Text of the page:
McCain fails to vote on defeated equal pay for women Senate bill
NEW ORLEANS — Republican Sen. John McCain, campaigning through poverty-stricken cities and towns, said Wednesday he opposed a Senate bill that sought equal pay for women because it would lead to more lawsuits.
The bill was defeated in the Senate by a vote of 56-42.
The Senate had scheduled a late Wednesday vote on the measure, which would have made it easier for women to sue their employers for pay discrimination. Both Democratic presidential candidates, Sens. Hillary Rodham Clinton and Barack Obama, left the campaign trail and returned to Washington to vote for the bill.
McCain skipped the vote to campaign in New Orleans.
"I am all in favor of pay equity for women, but this kind of legislation, as is typical of what's being proposed by my friends on the other side of the aisle, opens us up to lawsuits for all kinds of problems," the expected GOP presidential nominee told reporters. "This is government playing a much, much greater role in the business of a private enterprise system."
The bill would have overturned a Supreme Court decision limiting how long workers can wait before suing for pay discrimination.
It was named for Lilly Ledbetter, a supervisor at the Goodyear Tire & Rubber Co.'s plant in Gadsden, Ala., who sued for pay discrimination just before retiring after a 19-year career there. By the time she retired, Ledbetter made $6,500 less than the lowest-paid male supervisor and claimed earlier decisions by supervisors kept her from making more.
The Supreme Court voted 5-4 last May 29 to throw out her complaint, saying she had waited too long to sue.
House Speaker Nancy Pelosi (D-CA) released a statement blasting Senate Republicans following the defeat of the bill. "By obstructing a vote on the Lilly Ledbetter Fair Pay Act, Senate Republicans have thwarted efforts to restore balance in the law and allow victims of wage discrimination to seek justice in the courts. In so doing, they have again stopped necessary progress for all Americans," read the statement, in part.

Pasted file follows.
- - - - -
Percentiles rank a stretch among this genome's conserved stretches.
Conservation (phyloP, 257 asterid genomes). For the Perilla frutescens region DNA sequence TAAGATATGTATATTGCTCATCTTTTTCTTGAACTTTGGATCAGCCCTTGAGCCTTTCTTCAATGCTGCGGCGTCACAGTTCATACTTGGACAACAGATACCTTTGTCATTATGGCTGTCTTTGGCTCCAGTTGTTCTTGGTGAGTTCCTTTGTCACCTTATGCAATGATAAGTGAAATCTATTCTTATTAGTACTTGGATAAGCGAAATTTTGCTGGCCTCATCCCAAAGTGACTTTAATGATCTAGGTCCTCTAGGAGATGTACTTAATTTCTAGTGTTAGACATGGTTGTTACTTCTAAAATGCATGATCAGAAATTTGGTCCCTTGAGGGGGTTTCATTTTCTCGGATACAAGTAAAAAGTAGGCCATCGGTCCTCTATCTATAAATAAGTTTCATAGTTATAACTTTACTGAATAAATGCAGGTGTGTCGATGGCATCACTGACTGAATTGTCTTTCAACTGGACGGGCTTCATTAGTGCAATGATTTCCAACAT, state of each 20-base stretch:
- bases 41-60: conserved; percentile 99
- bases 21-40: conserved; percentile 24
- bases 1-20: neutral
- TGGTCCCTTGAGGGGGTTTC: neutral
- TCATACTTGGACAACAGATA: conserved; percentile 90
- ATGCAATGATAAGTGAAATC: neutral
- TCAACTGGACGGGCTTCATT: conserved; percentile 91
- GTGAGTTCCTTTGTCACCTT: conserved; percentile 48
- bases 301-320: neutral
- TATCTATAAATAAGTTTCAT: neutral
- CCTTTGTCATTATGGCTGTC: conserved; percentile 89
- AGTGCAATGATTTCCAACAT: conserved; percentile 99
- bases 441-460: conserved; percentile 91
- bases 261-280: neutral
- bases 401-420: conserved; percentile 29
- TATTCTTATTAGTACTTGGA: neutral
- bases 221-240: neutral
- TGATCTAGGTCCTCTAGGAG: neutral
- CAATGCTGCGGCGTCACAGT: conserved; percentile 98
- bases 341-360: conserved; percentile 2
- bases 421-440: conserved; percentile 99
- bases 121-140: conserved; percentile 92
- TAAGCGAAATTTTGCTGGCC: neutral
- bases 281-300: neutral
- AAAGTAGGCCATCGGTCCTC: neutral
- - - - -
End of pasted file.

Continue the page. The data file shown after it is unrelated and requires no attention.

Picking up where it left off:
Democrats criticized McCain for opposing the bill.
"At a time when American families are struggling to keep their homes and jobs while paying more for everything from gasoline to groceries, how on Earth would anyone who thinks they can lead our country also think it's acceptable to oppose equal pay for America's mothers, wives and daughters?" Democratic National Committee spokeswoman Karen Finney said.
McCain stated his opposition to the bill as he campaigned in rural eastern Kentucky, where poverty is worse among women than men. The Arizona senator said he was familiar with the disparity but that there are better ways to help women find better paying jobs.
"They need the education and training, particularly since more and more women are heads of their households, as much or more than anybody else," McCain said. "And it's hard for them to leave their families when they don't have somebody to take care of them.
"It's a vicious cycle that's affecting women, particularly in a part of the country like this, where mining is the mainstay; traditionally, women have not gone into that line of work, to say the least," McCain said.
McCain chose to visit the tiny hamlet of Inez, Ky., because it is where President Lyndon B. Johnson declared war on poverty. But McCain, contradicting President Bush by acknowledging the U.S. is presently in a recession, said Johnson's poverty programs had failed.
"I wouldn't be back here today if government had fulfilled the promise that Lyndon Johnson made 44 years ago," he said.
In recent weeks, McCain has proposed a series of tax breaks for corporations, government-backed refinancing for struggling homeowners and a summer holiday from gas taxes. He proposed another new program Wednesday: a tax write-off for companies that provide high-speed Internet access for underserved, low-income communities.
With wire services.